I pulled into the parking lot nearly two hours later than I normally do, so the spot I usually park in was taken. In fact, all of the spaces near the building were gone, and the Mini screamed across the lot toward the only open slot I could see, just as far as you could get from the building and still be on government-owned land. As I shut off the car I noticed the dashboard clock: 7:59.
I hot-footed it to the building in that awkward half-jog-half-walk late-running idiots like myself somehow think is more dignified than just a straight run. It isn’t. Not by a long shot. I jalked (wogged?) right in the back door to the timeclock . . . and saw the Mini’s dash clock was running fast again. I had three minutes to spare.
Son of a bitch, I thought. This has been a crazy morning. Jesus, remind me again why I do this?
“There you are!”
Coming toward me, carrying something in one hand, was one of the clerks . . . one of the clerks not known for being nice. Known for being somewhat harsh, actually. She knows it. She owns up to it. I sometimes think she revels in it. Oh, man, I thought, this isn’t fair. I’m not even on the job yet! Instinctively I began to shift my weight, preparing to flee—but the time clock was ticking, and I had to punch in on time.
I was trapped.
If they ever make a movie of my life, this scene will be filmed in super slo-mo: my eyes widening in dismay as she closes in, shifting my weight uncertainly; her striding forward, thrusting the thing in her hand toward me, insisting I handle whatever it is now, right now, unwilling to wait until I’m getting paid to do the work; my shoulders slumping in defeat, eyes squinting with pain, assuming this day was shifting from crazy to sucky in one smooth move—and then my eyes widening again, this time in astonishment.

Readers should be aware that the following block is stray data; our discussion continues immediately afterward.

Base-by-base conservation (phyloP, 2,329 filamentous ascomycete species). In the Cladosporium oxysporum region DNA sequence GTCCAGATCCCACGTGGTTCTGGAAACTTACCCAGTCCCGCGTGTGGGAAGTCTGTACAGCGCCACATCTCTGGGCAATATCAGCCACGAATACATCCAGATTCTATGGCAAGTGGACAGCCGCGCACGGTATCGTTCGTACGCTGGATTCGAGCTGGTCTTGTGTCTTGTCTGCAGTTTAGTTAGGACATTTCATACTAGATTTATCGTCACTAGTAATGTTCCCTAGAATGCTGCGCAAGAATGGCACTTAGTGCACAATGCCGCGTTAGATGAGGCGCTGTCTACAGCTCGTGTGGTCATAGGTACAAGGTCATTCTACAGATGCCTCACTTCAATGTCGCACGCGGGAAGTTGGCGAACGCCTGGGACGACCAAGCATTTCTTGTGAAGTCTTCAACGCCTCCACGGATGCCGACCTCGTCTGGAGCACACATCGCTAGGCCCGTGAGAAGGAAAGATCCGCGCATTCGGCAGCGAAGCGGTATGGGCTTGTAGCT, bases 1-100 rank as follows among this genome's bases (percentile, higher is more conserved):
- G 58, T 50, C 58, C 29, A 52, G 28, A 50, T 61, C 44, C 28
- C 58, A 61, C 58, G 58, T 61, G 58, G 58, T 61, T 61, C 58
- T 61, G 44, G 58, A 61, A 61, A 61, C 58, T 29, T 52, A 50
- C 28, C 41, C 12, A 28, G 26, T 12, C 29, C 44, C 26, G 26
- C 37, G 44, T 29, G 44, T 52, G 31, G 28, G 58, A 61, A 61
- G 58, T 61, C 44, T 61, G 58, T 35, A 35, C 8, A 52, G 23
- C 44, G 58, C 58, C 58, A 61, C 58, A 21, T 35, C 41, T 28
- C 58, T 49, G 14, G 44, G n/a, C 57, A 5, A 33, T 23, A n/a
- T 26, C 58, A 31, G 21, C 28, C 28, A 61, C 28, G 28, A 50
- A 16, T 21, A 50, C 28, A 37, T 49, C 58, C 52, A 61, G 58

The thing she was thrusting my way so insistently was a book . . . my book.
“Can I get you to sign this for me?” she said, breaking into, of all things, a smile. The book, I saw, showed signs of wear—the good kind of wear, the kind a loved book is supposed to show—and the bookmark sprouting from between the pages showed her to be almost finished, if it were to be believed (probably somewhere in the latter half of “Wendigo,” for those of you who have read Echoes). My surprise must have shown on my face, for she suddenly grinned wider and gave the book a little wiggle. “I thought you’da been in earlier. This is good!”
I’d like to say I broke into a grin to rival her own, but I didn’t. It dwarfed her smile. Hell, I nearly sprained my face. And through that face-straining toothfest I forced the only response that came to mind:
“Have you got a pen?”
She didn’t. We went off in search of one. By the time I got back to the clock I was punching in late, but found I didn’t care. As I swiped my card I remembered what I’d been thinking just before being accosted by the new World’s Greatest Clerk: Jesus, remind me again why I do this? Looking heavenward, I spoke aloud.
“Hey, thanks for getting back to me so quick on that one. If you’re in that kind of mood, I’d like to take a moment to talk to you about lottery tickets . . .”
Talk to you later!